Life around the offshore islands

    These mostly volcanic rocky shores exposed to warm ocean currents support a unique diversity of subtropical marine life. In addition to species found on most New Zealand rocky shores, these habitats include long-finned boarfish, clown toado, crimson cleanerfish, the colourful splendid perch, Sandagers wrasse, copper moki and, in the summer, turtles.

    The importance of biodiversity

    New Zealand’s marine biodiversity is ecologically important because it is unique and of international importance – many of our species are not found anywhere else on Earth. Biodiversity also has intrinsic value – the value of the variety of life itself – and creates ecosystems that allow organisms to flourish in an interdependent web of life. Some of these species have commercial value to us as food and sources of potential medicines. Our relatively unspoiled marine environment also has economic value for tourism and our fishing industry. Finally, of cultural significance is that Māori have a special affinity with the oceans in a non-material way, and this is recognised in the Treaty of Waitangi.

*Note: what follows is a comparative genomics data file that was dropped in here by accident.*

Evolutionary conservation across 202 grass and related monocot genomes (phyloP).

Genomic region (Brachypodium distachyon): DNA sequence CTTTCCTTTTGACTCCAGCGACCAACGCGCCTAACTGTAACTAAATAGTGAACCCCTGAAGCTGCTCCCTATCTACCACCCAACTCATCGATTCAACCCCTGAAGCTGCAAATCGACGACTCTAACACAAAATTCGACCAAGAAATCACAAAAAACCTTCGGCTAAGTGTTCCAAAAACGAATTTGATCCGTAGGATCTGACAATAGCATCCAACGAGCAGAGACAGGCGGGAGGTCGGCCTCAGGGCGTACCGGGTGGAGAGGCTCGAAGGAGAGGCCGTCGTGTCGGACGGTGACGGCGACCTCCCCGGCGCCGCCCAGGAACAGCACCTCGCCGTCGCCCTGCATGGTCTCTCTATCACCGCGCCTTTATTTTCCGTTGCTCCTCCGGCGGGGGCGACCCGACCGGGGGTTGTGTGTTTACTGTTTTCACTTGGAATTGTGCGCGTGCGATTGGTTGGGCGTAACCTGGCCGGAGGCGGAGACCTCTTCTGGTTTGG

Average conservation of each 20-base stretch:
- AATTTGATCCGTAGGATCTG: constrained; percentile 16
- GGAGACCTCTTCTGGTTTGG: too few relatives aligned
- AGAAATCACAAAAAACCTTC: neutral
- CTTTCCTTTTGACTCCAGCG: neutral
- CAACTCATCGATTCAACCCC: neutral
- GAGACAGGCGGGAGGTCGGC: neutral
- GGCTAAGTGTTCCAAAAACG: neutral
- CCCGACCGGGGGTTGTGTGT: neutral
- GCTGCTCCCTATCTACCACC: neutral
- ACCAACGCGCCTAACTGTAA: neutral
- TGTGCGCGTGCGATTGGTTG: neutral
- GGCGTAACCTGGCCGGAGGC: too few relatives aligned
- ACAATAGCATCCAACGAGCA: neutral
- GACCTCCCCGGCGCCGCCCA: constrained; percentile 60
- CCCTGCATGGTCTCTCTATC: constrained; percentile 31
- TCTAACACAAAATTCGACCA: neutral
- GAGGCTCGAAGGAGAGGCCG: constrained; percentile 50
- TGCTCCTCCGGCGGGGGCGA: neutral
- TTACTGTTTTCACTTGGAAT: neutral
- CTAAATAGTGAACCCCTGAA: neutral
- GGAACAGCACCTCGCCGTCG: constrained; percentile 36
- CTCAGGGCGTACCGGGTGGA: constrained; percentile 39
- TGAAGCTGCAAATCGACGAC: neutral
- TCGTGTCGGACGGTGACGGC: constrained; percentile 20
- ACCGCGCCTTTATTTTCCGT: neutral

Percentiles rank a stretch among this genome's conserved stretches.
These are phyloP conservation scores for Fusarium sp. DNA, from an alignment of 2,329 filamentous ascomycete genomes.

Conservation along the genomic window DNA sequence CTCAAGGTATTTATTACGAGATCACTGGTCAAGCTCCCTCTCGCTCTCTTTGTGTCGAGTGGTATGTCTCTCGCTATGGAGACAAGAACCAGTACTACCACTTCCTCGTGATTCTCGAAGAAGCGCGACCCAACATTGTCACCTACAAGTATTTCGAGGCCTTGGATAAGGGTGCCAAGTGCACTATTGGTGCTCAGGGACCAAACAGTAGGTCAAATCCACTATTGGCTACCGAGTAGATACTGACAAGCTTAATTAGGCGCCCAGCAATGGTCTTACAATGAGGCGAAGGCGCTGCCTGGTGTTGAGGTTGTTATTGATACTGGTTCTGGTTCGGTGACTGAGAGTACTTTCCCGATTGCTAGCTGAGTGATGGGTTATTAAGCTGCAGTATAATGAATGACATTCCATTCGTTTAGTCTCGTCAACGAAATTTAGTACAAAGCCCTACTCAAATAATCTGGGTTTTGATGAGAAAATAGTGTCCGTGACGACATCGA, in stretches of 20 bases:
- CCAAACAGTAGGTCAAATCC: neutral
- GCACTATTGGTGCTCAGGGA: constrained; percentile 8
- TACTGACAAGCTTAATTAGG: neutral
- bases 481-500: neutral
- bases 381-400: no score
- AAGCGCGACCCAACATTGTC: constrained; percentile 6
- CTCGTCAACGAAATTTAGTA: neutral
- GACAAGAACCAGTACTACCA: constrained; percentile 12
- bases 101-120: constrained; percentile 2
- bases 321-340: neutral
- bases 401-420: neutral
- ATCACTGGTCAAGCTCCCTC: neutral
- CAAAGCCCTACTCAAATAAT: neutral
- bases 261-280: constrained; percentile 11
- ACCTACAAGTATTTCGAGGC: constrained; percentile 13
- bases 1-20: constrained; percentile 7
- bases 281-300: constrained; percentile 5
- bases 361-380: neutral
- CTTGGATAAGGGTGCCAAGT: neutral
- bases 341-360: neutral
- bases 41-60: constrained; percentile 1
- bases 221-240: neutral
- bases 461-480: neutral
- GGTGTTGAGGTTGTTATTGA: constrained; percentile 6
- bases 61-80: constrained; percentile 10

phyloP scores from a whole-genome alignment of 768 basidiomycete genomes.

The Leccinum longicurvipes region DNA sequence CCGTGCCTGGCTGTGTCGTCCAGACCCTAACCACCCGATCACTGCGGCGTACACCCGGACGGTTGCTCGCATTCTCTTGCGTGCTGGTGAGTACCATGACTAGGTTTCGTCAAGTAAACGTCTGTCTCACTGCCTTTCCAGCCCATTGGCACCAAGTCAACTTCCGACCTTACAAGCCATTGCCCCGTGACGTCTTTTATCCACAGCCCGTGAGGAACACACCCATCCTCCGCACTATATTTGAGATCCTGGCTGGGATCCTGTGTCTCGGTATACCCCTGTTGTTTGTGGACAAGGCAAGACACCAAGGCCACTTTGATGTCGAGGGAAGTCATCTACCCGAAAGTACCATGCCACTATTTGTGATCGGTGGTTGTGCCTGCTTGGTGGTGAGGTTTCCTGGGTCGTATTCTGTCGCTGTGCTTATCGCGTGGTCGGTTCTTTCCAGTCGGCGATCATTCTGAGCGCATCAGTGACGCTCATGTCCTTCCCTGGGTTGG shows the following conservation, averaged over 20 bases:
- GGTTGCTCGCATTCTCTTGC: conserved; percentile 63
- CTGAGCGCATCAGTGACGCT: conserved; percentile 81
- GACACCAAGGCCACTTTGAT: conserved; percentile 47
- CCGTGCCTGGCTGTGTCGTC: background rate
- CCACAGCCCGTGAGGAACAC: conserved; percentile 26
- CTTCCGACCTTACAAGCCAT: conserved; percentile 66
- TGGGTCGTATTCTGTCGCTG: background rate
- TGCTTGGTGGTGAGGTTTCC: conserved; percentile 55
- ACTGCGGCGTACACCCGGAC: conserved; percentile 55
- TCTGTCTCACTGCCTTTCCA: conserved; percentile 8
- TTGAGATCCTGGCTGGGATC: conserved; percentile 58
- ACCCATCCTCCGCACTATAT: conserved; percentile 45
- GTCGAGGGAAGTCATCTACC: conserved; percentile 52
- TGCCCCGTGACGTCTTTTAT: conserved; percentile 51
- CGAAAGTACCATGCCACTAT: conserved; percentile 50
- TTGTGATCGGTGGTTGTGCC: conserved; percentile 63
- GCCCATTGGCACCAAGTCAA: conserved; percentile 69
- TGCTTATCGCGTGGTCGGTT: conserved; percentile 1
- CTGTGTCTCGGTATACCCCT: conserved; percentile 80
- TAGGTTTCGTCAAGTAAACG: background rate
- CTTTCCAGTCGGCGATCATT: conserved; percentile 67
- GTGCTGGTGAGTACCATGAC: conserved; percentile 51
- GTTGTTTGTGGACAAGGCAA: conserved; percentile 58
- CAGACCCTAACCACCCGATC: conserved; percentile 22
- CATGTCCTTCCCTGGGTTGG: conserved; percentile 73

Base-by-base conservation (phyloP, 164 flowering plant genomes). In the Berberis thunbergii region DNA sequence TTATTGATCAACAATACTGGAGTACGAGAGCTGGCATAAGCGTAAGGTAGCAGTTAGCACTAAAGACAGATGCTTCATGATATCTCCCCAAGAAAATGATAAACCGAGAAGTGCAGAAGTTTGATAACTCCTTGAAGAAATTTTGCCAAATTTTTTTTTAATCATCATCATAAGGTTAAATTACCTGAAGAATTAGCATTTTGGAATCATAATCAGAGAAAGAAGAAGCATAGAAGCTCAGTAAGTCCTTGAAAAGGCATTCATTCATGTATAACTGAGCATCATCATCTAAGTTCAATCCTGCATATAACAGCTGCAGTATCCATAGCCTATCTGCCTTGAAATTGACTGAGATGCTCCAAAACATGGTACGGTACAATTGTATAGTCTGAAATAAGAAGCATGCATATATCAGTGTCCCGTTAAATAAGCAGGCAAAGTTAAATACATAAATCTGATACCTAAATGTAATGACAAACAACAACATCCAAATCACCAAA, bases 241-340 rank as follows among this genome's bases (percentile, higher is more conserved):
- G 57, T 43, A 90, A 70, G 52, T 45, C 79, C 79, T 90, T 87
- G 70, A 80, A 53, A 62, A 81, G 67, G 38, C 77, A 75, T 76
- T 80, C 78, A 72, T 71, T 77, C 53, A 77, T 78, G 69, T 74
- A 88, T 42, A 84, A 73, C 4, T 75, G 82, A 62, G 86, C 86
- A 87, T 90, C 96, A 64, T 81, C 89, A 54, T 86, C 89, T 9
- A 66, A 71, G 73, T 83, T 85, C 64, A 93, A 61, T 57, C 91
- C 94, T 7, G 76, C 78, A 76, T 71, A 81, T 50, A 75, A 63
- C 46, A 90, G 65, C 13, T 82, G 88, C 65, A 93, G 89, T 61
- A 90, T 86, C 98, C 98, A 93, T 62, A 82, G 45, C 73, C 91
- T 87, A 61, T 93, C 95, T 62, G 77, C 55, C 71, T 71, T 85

Nature of science

    Science knowledge changes over time. As science and technology allows greater exploration of the ocean, more species are being discovered. New species are being discovered and identified all the time. With new discoveries come new possibilities – discoveries of medicines and other valuable compounds (biodiscoveries).

    Related content